Dunraven Bay

Today was a gentle walk along the coast at Dunraven Bay. Didn’t feel like going on a long march after a marathon journey back from Kuala Lumpur yesterday. I should have landed back in the UK in the morning, but the flight was delayed by 14 hours, and so I didn’t get back home until last night. But the day was too good to miss. Although it was blustery, the sun was shining, though with the occasional hail storm. In fact a perfect day to blow off the cobwebs down by the sea. So with Aunty trussed up with as much cold weather gear as it is possible to wear at the same time we set off along the path.

Gatehouse to Dunraven Manor House
Gatehouse to Dunraven Manor House

Dunraven Bay has a long history, with an iron age fort on the promontory,  where the walls are just about discernible with a little bit of imagination. Since then there has been a series of fortifications, including a small Norman castle ending in a manor house which was used as a Red Cross Hospital in the Second World War. The only evidence of the house now are the gate house and the walled gardens.

 

Walled gardens - the only real evidence there was once a grand house here.
Walled gardens – the only real evidence there was once a grand house here.

One of the sights that always fascinates me when walking near the coast is the way that the prevailing wind shapes and sculpts trees as they grow along the cliff edge. This pine has obviously seen better days, but is still hanging on determined to deny the wind it’s eventual victory.

The blasted pine
The blasted pine

The old ice house gave us a great chance to play Rapunzel. Though today it was too cold for Rapunzel to take her hat off and let down her hair, so I climbed the steps instead.

Rapunzel in full winter weather gear.
Rapunzel in full winter weather gear.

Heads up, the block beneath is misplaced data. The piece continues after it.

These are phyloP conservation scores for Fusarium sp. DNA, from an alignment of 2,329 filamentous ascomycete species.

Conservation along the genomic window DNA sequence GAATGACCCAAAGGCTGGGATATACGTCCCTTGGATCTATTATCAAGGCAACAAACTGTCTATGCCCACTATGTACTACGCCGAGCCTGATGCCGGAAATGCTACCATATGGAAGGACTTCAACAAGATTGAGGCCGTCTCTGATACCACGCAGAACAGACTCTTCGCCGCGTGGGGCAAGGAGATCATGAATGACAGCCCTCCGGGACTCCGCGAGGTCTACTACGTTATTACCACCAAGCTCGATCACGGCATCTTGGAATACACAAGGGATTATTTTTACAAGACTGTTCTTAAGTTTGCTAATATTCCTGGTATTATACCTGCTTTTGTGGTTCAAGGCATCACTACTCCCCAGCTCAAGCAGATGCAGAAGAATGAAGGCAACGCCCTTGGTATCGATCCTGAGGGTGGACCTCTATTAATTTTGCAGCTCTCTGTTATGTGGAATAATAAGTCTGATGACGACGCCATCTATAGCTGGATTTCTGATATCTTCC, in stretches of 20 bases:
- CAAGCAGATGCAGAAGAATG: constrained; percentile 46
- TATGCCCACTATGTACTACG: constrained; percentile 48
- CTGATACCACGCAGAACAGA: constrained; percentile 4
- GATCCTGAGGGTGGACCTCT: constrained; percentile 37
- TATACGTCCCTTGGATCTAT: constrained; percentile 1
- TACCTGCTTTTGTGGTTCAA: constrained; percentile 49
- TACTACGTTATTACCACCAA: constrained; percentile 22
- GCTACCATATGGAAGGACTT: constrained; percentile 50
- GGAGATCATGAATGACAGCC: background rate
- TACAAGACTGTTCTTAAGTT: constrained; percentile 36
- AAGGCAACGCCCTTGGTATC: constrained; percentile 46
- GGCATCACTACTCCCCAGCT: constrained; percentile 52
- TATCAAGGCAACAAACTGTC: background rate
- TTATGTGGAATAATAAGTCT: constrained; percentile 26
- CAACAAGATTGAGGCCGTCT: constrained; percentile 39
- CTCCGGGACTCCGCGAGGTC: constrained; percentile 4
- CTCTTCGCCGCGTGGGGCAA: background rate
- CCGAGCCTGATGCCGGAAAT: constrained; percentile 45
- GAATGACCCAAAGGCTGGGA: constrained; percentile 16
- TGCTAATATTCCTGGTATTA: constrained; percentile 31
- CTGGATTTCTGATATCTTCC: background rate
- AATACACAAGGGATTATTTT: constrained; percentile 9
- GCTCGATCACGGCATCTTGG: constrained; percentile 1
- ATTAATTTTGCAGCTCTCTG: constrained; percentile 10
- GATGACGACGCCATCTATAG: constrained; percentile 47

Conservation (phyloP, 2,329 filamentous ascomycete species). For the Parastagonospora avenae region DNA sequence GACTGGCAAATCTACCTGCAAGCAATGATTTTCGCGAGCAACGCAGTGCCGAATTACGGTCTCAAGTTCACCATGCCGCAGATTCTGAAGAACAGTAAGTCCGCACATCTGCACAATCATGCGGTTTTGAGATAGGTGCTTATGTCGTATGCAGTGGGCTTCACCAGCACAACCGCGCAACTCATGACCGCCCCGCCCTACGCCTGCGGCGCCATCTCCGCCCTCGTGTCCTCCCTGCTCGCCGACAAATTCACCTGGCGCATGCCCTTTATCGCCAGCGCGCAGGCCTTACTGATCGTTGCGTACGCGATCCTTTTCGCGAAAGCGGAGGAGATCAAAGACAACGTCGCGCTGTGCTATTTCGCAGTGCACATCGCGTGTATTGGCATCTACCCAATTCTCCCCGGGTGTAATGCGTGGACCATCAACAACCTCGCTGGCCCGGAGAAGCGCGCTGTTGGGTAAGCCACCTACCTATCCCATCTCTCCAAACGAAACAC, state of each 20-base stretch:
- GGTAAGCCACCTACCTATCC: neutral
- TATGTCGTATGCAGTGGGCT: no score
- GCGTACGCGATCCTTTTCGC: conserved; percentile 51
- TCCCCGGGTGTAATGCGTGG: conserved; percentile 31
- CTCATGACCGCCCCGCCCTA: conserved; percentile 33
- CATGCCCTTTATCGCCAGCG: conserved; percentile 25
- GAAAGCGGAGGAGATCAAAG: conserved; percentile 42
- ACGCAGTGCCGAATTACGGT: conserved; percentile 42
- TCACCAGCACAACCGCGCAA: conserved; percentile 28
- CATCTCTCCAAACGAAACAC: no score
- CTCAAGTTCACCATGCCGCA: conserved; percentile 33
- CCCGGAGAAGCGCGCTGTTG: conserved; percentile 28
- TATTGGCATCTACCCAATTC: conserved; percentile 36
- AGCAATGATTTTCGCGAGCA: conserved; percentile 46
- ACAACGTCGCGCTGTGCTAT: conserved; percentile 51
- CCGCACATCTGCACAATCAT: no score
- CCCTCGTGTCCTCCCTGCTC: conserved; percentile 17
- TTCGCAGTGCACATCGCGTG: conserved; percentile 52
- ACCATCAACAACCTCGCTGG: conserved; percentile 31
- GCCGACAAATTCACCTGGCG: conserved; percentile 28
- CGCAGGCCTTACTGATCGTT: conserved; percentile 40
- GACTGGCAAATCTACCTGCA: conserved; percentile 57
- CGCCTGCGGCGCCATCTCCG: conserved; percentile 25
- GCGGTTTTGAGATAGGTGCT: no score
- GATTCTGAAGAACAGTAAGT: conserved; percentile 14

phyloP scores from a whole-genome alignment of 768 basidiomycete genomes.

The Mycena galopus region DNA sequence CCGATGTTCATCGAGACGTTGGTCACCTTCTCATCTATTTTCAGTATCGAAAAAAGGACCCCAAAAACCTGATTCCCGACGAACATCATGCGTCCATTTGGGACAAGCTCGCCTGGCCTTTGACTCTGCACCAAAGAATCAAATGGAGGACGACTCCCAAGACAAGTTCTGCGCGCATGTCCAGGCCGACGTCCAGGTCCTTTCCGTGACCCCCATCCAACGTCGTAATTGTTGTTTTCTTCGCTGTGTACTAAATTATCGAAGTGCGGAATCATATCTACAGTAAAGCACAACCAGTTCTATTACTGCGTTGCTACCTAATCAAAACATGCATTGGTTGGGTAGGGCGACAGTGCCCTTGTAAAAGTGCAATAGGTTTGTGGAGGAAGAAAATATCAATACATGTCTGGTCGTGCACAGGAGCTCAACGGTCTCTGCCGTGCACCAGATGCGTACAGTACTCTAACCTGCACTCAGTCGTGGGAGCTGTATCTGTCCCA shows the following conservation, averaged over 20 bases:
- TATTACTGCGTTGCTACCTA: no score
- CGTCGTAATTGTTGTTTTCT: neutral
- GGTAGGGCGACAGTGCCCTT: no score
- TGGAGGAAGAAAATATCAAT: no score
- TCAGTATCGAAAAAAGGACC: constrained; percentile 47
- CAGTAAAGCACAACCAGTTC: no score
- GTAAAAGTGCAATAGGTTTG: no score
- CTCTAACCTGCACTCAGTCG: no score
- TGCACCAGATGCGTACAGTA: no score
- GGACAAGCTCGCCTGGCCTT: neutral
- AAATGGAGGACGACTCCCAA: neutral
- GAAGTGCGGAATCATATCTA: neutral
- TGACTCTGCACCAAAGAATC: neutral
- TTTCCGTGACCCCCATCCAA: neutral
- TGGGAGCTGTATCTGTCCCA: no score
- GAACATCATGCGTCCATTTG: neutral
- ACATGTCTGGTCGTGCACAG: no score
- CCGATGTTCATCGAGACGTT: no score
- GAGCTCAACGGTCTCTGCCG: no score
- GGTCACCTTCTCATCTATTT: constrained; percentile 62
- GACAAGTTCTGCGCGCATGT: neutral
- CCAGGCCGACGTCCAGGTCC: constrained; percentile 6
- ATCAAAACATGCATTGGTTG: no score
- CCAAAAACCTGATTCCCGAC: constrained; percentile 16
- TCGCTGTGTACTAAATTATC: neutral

From there we walked along the cliffs for a little way, but not too far as our stomachs were beginning to grumble. But not as loud as the grumble that came for Aunty when I admitted I hadn’t brought the stove to make coffee! The views from the cliffs were as spectacular as they always are. The waves were crashing into the base of Trwyn Y Wrach, a small promontory said to look like a witche’s nose. The iron age fort is perched on top of this outcrop.

Dunraven Bay on a windy March day
Looking back towards Trwyn y Wrach

 

The coast along here is littered with small forts. A little further east there is another on perched on the edge of the cliffs. You can’t see it in the photo below which looks towards Traeth Mawr (Large Beach), in fact with the tide in you can’t see the beach either.

Looking east towards Traeth Mawr
Looking east towards Traeth Mawr

Dunraven Bay has been used a number of times in recent Doctor Who episodes, including the film Ironclad. When the tide is out there are some fantastic rock formations, including large ammonite fossils still embedded in the limestone. Next time we’ll time our visit for low tide. But at high tide there is nothing to see.

Dunraven Bay & Beach
Dunraven Bay & Beach

By now we were getting hungry and we could hear a bacon baguette and coffee calling to us all the way from Barry Island. So back to the car it was and after a short drive we were stuffing ourselves with a fresh bacon buttie!

The cliffs all along this part of the South Wales coast must be a geologists dream. The layers of sedimentary rock are so clearly defined. The different coloured layers of sand stone and mud stones stand out. Though Aunty directed me past skilfully ensuring I wasn’t able to start picking about in the layers.

Sedimetary cliffs at the edge of Barry Island beach.
Sedimetary cliffs at the edge of Barry Island beach.

By the time we got back to the car the tide had retreated from the old harbour. Though today it looks more like an old boats grave yard.

The old Barry Harbour
The old Barry Harbour

 

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